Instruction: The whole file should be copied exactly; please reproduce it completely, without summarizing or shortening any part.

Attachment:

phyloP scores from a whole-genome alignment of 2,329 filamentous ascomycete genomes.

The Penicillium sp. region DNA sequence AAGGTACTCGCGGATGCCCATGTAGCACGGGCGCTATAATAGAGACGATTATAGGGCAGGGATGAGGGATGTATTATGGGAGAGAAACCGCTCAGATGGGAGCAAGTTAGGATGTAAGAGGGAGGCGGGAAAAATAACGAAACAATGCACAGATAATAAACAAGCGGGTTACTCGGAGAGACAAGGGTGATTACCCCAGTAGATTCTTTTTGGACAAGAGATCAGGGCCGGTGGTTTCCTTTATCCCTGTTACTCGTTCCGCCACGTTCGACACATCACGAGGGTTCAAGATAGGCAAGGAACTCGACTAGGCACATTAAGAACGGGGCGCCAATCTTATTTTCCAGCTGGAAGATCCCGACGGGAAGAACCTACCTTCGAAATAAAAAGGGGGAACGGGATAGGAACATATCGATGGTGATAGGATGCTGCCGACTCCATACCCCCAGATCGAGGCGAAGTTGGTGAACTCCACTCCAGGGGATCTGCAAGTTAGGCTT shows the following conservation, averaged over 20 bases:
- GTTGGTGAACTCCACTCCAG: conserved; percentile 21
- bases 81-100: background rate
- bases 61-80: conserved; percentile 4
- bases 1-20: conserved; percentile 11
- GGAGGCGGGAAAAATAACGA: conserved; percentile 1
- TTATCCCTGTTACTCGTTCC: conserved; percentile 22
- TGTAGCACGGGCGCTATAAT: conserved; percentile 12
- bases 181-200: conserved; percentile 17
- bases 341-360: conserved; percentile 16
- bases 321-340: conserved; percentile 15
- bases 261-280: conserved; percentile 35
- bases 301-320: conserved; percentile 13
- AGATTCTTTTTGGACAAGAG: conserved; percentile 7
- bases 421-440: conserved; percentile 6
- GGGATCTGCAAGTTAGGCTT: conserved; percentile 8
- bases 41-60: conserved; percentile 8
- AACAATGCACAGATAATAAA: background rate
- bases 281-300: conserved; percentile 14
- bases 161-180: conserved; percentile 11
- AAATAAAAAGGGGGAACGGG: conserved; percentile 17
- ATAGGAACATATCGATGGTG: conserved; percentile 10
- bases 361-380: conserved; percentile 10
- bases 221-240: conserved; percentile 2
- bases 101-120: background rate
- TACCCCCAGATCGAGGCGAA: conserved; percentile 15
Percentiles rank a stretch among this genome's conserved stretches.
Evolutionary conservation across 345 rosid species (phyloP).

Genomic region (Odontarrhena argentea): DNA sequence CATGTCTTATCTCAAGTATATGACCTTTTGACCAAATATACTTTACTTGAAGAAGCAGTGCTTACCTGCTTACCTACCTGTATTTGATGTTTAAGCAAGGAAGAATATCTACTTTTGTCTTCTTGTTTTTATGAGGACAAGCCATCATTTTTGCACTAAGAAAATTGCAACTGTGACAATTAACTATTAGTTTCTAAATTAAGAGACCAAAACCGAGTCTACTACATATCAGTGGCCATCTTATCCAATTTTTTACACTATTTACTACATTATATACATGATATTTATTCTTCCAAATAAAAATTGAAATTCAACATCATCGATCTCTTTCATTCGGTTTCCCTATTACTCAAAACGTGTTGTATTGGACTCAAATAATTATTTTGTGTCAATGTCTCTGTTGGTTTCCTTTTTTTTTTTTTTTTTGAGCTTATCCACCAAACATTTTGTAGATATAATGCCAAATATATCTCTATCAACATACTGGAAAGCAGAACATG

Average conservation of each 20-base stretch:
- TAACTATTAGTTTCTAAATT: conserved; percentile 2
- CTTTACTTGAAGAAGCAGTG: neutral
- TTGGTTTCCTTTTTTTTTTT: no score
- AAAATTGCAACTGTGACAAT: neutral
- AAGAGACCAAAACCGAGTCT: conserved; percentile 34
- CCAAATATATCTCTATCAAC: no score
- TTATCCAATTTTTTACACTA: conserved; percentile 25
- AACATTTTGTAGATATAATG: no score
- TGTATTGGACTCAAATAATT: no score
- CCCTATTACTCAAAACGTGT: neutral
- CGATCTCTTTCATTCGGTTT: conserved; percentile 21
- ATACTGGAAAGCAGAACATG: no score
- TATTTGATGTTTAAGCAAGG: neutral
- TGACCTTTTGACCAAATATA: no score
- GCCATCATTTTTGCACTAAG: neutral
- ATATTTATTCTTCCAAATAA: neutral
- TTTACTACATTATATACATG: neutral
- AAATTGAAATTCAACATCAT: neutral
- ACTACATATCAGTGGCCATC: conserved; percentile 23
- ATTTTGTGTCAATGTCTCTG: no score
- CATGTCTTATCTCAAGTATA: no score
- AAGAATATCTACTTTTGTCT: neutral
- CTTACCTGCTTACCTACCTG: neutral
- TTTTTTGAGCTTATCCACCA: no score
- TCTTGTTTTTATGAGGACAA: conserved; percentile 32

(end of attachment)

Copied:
phyloP scores from a whole-genome alignment of 2,329 filamentous ascomycete genomes.

The Penicillium sp. region DNA sequence AAGGTACTCGCGGATGCCCATGTAGCACGGGCGCTATAATAGAGACGATTATAGGGCAGGGATGAGGGATGTATTATGGGAGAGAAACCGCTCAGATGGGAGCAAGTTAGGATGTAAGAGGGAGGCGGGAAAAATAACGAAACAATGCACAGATAATAAACAAGCGGGTTACTCGGAGAGACAAGGGTGATTACCCCAGTAGATTCTTTTTGGACAAGAGATCAGGGCCGGTGGTTTCCTTTATCCCTGTTACTCGTTCCGCCACGTTCGACACATCACGAGGGTTCAAGATAGGCAAGGAACTCGACTAGGCACATTAAGAACGGGGCGCCAATCTTATTTTCCAGCTGGAAGATCCCGACGGGAAGAACCTACCTTCGAAATAAAAAGGGGGAACGGGATAGGAACATATCGATGGTGATAGGATGCTGCCGACTCCATACCCCCAGATCGAGGCGAAGTTGGTGAACTCCACTCCAGGGGATCTGCAAGTTAGGCTT shows the following conservation, averaged over 20 bases:
- GTTGGTGAACTCCACTCCAG: conserved; percentile 21
- bases 81-100: background rate
- bases 61-80: conserved; percentile 4
- bases 1-20: conserved; percentile 11
- GGAGGCGGGAAAAATAACGA: conserved; percentile 1
- TTATCCCTGTTACTCGTTCC: conserved; percentile 22
- TGTAGCACGGGCGCTATAAT: conserved; percentile 12
- bases 181-200: conserved; percentile 17
- bases 341-360: conserved; percentile 16
- bases 321-340: conserved; percentile 15
- bases 261-280: conserved; percentile 35
- bases 301-320: conserved; percentile 13
- AGATTCTTTTTGGACAAGAG: conserved; percentile 7
- bases 421-440: conserved; percentile 6
- GGGATCTGCAAGTTAGGCTT: conserved; percentile 8
- bases 41-60: conserved; percentile 8
- AACAATGCACAGATAATAAA: background rate
- bases 281-300: conserved; percentile 14
- bases 161-180: conserved; percentile 11
- AAATAAAAAGGGGGAACGGG: conserved; percentile 17
- ATAGGAACATATCGATGGTG: conserved; percentile 10
- bases 361-380: conserved; percentile 10
- bases 221-240: conserved; percentile 2
- bases 101-120: background rate
- TACCCCCAGATCGAGGCGAA: conserved; percentile 15
Percentiles rank a stretch among this genome's conserved stretches.
Evolutionary conservation across 345 rosid species (phyloP).

Genomic region (Odontarrhena argentea): DNA sequence CATGTCTTATCTCAAGTATATGACCTTTTGACCAAATATACTTTACTTGAAGAAGCAGTGCTTACCTGCTTACCTACCTGTATTTGATGTTTAAGCAAGGAAGAATATCTACTTTTGTCTTCTTGTTTTTATGAGGACAAGCCATCATTTTTGCACTAAGAAAATTGCAACTGTGACAATTAACTATTAGTTTCTAAATTAAGAGACCAAAACCGAGTCTACTACATATCAGTGGCCATCTTATCCAATTTTTTACACTATTTACTACATTATATACATGATATTTATTCTTCCAAATAAAAATTGAAATTCAACATCATCGATCTCTTTCATTCGGTTTCCCTATTACTCAAAACGTGTTGTATTGGACTCAAATAATTATTTTGTGTCAATGTCTCTGTTGGTTTCCTTTTTTTTTTTTTTTTTGAGCTTATCCACCAAACATTTTGTAGATATAATGCCAAATATATCTCTATCAACATACTGGAAAGCAGAACATG

Average conservation of each 20-base stretch:
- TAACTATTAGTTTCTAAATT: conserved; percentile 2
- CTTTACTTGAAGAAGCAGTG: neutral
- TTGGTTTCCTTTTTTTTTTT: no score
- AAAATTGCAACTGTGACAAT: neutral
- AAGAGACCAAAACCGAGTCT: conserved; percentile 34
- CCAAATATATCTCTATCAAC: no score
- TTATCCAATTTTTTACACTA: conserved; percentile 25
- AACATTTTGTAGATATAATG: no score
- TGTATTGGACTCAAATAATT: no score
- CCCTATTACTCAAAACGTGT: neutral
- CGATCTCTTTCATTCGGTTT: conserved; percentile 21
- ATACTGGAAAGCAGAACATG: no score
- TATTTGATGTTTAAGCAAGG: neutral
- TGACCTTTTGACCAAATATA: no score
- GCCATCATTTTTGCACTAAG: neutral
- ATATTTATTCTTCCAAATAA: neutral
- TTTACTACATTATATACATG: neutral
- AAATTGAAATTCAACATCAT: neutral
- ACTACATATCAGTGGCCATC: conserved; percentile 23
- ATTTTGTGTCAATGTCTCTG: no score
- CATGTCTTATCTCAAGTATA: no score
- AAGAATATCTACTTTTGTCT: neutral
- CTTACCTGCTTACCTACCTG: neutral
- TTTTTTGAGCTTATCCACCA: no score
- TCTTGTTTTTATGAGGACAA: conserved; percentile 32